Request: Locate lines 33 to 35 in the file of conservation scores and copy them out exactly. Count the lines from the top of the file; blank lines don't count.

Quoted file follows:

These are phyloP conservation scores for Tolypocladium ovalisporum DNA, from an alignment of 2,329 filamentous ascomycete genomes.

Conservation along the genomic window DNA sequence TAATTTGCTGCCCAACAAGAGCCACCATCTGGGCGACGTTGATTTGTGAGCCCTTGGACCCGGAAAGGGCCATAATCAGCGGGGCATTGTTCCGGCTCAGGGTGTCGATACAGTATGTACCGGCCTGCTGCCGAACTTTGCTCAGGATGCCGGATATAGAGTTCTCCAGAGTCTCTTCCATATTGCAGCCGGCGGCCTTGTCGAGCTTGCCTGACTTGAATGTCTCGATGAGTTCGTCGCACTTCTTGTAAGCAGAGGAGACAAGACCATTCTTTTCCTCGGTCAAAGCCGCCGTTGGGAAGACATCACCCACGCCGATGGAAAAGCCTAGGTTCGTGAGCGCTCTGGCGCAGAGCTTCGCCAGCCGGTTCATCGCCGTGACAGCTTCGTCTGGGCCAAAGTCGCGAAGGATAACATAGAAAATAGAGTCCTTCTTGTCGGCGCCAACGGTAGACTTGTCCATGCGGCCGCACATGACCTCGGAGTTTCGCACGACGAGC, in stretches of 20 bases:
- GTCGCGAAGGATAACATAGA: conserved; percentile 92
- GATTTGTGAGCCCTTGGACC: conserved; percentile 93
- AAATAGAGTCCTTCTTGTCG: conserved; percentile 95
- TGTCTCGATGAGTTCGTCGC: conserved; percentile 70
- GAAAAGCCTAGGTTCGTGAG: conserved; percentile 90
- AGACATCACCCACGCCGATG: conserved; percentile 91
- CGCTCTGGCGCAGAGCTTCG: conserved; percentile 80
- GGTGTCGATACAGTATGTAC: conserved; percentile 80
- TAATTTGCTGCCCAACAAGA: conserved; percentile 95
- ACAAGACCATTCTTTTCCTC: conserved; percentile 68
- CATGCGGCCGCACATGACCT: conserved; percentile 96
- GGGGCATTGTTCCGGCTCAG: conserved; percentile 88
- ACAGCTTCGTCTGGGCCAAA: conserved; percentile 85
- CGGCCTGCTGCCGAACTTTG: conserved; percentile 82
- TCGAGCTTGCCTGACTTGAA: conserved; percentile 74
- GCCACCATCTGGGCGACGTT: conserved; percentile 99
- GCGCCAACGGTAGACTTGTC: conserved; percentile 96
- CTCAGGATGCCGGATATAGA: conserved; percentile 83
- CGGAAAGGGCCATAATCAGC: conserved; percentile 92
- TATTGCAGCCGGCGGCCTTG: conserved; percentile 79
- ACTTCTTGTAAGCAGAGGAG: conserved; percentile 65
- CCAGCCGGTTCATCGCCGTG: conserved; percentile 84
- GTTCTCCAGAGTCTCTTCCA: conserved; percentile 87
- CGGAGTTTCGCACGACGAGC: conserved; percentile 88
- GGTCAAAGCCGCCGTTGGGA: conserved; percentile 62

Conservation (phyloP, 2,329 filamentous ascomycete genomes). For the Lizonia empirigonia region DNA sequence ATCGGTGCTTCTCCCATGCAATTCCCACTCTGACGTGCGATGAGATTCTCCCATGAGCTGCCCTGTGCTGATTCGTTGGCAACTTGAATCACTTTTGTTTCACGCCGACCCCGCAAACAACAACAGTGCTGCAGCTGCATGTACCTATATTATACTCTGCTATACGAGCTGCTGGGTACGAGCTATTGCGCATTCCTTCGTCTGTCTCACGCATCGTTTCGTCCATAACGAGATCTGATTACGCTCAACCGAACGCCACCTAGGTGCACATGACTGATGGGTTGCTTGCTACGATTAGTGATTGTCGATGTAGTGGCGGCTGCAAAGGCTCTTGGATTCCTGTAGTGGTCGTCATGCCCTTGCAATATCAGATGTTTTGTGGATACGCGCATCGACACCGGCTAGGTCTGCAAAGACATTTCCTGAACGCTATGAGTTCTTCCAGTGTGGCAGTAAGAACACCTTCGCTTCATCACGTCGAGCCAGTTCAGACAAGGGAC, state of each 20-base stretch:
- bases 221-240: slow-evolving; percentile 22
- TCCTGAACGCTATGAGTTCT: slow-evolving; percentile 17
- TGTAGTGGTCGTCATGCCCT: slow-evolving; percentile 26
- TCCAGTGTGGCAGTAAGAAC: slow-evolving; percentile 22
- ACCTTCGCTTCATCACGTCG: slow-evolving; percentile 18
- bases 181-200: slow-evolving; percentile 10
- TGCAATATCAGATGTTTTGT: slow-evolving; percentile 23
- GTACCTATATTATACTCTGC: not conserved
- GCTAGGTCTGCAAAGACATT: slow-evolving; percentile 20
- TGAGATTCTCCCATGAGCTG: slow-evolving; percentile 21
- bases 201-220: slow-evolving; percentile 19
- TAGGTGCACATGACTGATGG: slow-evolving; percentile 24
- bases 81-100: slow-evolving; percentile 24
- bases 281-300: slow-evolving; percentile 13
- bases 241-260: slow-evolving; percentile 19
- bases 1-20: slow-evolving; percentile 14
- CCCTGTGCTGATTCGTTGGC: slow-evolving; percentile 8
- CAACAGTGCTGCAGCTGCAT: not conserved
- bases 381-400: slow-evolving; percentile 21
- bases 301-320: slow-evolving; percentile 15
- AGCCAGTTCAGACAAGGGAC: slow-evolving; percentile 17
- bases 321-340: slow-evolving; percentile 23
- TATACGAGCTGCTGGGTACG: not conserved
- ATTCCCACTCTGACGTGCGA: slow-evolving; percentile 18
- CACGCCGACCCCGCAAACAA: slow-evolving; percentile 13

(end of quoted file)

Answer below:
- ACCTTCGCTTCATCACGTCG: slow-evolving; percentile 18
- bases 181-200: slow-evolving; percentile 10
- TGCAATATCAGATGTTTTGT: slow-evolving; percentile 23